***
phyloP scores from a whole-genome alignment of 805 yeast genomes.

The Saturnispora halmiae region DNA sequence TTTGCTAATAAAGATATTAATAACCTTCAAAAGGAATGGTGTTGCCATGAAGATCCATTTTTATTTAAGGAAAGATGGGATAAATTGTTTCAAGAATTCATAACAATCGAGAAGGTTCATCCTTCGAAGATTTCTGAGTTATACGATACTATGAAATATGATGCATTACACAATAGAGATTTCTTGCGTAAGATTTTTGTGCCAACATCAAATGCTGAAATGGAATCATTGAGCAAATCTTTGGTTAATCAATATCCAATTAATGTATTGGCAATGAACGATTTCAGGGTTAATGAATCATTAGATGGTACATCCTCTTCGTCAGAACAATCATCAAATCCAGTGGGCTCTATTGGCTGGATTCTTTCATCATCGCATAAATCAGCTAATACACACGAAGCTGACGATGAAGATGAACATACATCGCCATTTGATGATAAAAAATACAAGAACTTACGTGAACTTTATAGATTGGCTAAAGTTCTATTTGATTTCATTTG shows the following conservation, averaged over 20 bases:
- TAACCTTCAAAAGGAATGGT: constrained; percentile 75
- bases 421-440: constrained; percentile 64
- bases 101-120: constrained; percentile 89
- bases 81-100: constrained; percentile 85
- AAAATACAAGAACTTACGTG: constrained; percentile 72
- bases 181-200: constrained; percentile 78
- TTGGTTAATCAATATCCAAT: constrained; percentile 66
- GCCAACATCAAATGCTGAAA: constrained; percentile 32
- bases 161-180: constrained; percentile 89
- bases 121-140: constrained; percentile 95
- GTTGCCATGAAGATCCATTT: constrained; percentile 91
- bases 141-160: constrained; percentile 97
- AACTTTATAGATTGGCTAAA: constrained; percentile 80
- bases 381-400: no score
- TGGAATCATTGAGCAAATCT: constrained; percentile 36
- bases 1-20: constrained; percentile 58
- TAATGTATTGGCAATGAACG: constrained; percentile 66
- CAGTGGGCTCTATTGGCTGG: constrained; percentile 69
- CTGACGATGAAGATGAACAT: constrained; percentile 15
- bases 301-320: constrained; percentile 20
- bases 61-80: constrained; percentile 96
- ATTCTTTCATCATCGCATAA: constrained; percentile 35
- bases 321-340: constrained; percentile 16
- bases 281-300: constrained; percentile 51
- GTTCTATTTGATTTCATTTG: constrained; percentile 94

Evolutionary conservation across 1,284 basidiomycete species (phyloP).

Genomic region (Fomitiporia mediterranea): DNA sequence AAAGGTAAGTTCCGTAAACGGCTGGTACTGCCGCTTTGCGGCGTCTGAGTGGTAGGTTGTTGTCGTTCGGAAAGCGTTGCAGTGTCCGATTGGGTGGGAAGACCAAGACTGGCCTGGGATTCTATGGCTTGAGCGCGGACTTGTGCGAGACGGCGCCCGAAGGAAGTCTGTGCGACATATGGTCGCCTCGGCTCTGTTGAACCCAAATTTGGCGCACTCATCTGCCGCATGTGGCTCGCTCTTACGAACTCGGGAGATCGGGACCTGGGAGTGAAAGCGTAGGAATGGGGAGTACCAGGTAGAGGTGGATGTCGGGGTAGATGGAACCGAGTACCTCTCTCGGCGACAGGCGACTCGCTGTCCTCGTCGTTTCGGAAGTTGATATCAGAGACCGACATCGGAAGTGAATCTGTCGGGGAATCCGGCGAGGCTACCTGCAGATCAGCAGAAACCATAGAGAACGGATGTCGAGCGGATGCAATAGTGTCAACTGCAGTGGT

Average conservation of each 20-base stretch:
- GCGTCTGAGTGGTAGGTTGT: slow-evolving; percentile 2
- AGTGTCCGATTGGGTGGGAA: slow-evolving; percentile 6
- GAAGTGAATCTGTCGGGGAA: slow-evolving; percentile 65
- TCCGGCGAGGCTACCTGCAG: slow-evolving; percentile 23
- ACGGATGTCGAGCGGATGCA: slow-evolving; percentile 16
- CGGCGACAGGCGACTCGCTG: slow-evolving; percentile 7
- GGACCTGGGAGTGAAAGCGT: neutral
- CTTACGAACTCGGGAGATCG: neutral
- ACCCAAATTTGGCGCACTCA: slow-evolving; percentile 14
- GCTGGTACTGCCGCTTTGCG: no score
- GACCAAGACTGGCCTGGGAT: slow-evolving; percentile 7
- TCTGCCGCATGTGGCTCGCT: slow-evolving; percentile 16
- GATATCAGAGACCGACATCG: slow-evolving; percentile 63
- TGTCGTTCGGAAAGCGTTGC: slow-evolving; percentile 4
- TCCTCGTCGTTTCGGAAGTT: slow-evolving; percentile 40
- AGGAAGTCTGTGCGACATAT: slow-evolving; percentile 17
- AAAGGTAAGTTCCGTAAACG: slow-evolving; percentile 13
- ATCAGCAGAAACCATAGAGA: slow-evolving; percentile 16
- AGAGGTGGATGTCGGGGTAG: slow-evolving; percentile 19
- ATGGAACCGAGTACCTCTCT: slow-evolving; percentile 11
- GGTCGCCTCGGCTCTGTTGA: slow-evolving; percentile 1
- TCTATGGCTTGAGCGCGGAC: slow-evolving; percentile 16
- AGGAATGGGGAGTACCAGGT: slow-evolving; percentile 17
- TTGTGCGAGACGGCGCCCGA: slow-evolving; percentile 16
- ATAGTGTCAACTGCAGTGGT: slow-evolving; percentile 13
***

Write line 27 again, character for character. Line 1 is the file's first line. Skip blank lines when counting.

- GTTCTATTTGATTTCATTTG: constrained; percentile 94